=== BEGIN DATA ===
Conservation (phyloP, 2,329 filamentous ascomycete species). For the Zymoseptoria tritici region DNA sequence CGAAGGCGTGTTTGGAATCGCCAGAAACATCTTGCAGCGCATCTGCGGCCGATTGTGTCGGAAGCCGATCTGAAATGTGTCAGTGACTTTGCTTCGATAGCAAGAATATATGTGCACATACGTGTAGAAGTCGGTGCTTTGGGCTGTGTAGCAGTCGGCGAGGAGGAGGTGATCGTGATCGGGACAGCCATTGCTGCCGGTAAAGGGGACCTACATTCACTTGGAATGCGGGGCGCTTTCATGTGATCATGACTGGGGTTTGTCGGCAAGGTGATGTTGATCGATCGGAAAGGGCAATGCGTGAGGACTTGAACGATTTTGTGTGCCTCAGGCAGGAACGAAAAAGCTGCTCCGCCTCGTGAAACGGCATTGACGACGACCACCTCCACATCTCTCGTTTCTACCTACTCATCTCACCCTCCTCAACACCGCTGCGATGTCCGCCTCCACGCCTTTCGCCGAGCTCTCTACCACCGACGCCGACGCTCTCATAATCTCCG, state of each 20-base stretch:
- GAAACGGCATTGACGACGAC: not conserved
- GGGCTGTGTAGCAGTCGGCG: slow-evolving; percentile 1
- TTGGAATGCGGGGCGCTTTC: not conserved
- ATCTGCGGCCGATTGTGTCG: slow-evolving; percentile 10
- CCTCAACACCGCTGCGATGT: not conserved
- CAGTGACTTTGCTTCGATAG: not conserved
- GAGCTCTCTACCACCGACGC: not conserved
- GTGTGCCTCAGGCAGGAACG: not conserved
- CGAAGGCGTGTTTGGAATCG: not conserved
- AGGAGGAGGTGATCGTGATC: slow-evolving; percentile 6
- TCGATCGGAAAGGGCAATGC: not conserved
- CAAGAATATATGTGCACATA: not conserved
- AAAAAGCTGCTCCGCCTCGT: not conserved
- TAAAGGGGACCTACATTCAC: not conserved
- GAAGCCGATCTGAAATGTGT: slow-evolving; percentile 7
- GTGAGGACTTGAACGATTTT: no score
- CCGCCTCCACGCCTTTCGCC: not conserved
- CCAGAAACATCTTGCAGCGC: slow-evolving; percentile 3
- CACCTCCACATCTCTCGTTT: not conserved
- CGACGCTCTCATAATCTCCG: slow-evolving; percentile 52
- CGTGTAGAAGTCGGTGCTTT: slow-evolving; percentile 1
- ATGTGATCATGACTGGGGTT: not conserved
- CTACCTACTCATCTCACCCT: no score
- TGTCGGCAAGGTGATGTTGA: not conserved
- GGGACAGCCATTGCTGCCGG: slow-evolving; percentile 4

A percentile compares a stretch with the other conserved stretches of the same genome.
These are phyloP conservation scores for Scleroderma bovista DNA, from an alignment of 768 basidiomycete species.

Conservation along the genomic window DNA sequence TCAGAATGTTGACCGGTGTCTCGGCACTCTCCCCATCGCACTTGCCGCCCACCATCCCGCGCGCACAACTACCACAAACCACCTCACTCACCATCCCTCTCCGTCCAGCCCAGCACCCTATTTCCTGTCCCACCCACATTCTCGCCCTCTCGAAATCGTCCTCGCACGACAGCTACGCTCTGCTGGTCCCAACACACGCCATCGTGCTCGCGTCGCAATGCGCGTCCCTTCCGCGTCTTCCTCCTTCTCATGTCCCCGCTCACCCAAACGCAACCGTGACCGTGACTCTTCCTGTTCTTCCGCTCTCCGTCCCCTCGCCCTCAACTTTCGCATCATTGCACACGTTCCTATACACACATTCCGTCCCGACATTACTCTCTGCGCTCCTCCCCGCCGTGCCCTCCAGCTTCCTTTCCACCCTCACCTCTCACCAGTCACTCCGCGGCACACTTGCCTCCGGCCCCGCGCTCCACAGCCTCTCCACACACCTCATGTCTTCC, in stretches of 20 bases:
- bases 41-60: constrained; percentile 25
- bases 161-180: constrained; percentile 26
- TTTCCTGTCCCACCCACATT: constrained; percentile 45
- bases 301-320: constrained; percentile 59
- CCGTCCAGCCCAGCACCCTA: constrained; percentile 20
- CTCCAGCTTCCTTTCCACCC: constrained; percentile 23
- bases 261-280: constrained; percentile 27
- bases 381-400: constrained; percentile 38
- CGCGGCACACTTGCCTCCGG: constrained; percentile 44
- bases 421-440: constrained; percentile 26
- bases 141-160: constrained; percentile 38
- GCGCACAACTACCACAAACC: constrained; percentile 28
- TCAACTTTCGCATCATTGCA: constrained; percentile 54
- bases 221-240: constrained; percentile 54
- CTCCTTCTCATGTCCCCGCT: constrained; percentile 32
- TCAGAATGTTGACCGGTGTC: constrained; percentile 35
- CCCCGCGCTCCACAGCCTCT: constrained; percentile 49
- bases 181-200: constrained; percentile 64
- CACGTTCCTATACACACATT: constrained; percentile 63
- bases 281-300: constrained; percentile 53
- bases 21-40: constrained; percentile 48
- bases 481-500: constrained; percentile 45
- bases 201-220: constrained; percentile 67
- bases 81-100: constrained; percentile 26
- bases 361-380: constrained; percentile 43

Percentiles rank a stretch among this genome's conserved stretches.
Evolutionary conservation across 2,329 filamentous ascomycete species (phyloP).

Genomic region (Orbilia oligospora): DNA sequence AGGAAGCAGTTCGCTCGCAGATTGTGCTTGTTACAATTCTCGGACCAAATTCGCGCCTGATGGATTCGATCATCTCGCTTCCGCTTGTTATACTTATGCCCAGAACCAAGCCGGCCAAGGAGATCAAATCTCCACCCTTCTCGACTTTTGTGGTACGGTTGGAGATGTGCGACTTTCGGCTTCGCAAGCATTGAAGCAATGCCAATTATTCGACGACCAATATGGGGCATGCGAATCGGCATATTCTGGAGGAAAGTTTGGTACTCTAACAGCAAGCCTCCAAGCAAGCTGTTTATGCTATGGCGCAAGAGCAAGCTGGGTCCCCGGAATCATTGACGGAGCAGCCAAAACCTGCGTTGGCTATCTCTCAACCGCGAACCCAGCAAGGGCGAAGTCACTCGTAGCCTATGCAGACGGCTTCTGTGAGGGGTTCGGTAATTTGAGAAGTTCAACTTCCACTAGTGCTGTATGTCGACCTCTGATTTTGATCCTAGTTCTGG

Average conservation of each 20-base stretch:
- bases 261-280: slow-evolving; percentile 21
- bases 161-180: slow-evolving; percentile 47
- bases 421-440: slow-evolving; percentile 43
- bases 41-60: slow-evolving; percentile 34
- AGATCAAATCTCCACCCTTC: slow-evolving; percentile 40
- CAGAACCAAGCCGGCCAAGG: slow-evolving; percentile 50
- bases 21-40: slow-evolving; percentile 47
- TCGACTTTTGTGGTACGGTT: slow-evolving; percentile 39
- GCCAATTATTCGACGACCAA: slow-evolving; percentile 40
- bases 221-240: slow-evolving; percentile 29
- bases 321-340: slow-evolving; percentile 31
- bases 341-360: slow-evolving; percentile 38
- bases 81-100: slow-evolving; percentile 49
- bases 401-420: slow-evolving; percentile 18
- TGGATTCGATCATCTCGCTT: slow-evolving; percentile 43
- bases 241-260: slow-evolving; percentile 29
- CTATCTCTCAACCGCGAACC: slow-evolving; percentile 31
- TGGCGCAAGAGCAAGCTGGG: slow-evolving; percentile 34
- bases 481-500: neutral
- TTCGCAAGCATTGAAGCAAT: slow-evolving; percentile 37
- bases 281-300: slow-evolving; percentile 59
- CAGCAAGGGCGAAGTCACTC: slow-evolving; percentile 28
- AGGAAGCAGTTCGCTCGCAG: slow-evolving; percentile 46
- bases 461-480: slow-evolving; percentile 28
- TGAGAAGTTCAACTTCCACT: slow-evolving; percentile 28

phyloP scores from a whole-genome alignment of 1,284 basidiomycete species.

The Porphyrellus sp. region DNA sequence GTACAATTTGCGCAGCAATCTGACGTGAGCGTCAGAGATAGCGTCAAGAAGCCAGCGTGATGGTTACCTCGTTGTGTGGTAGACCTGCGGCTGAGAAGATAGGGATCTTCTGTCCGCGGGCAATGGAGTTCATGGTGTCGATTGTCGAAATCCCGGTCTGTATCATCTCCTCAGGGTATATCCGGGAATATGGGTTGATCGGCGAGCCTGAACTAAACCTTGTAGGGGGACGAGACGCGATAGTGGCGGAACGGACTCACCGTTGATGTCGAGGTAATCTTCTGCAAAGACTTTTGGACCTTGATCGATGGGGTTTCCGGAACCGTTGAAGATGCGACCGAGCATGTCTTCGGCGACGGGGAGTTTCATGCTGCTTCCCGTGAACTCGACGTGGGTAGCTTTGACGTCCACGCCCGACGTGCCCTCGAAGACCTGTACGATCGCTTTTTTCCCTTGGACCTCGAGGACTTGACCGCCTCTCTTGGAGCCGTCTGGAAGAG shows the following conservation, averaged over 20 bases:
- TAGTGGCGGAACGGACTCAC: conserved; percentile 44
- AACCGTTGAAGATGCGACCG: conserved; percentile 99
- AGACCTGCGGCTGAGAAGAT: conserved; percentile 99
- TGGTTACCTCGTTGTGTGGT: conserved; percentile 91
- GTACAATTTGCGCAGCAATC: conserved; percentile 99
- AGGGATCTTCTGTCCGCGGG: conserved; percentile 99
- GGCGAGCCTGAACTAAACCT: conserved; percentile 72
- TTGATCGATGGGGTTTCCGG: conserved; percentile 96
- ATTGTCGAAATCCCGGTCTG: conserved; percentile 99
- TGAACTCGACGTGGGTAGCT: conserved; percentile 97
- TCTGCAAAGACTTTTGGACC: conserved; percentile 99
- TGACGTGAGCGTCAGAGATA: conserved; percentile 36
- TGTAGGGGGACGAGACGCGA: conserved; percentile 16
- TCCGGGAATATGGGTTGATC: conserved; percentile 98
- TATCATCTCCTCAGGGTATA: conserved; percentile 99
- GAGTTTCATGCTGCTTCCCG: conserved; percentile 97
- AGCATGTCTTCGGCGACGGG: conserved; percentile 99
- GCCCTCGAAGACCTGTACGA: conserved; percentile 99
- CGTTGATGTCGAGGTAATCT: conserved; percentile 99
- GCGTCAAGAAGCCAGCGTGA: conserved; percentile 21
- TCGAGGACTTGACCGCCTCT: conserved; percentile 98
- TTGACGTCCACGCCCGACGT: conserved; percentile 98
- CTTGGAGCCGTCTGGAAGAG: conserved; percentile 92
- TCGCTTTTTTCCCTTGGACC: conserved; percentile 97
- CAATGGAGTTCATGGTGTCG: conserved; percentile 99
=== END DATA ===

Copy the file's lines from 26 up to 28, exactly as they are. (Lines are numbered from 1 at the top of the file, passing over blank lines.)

- GGGACAGCCATTGCTGCCGG: slow-evolving; percentile 4

A percentile compares a stretch with the other conserved stretches of the same genome.
These are phyloP conservation scores for Scleroderma bovista DNA, from an alignment of 768 basidiomycete species.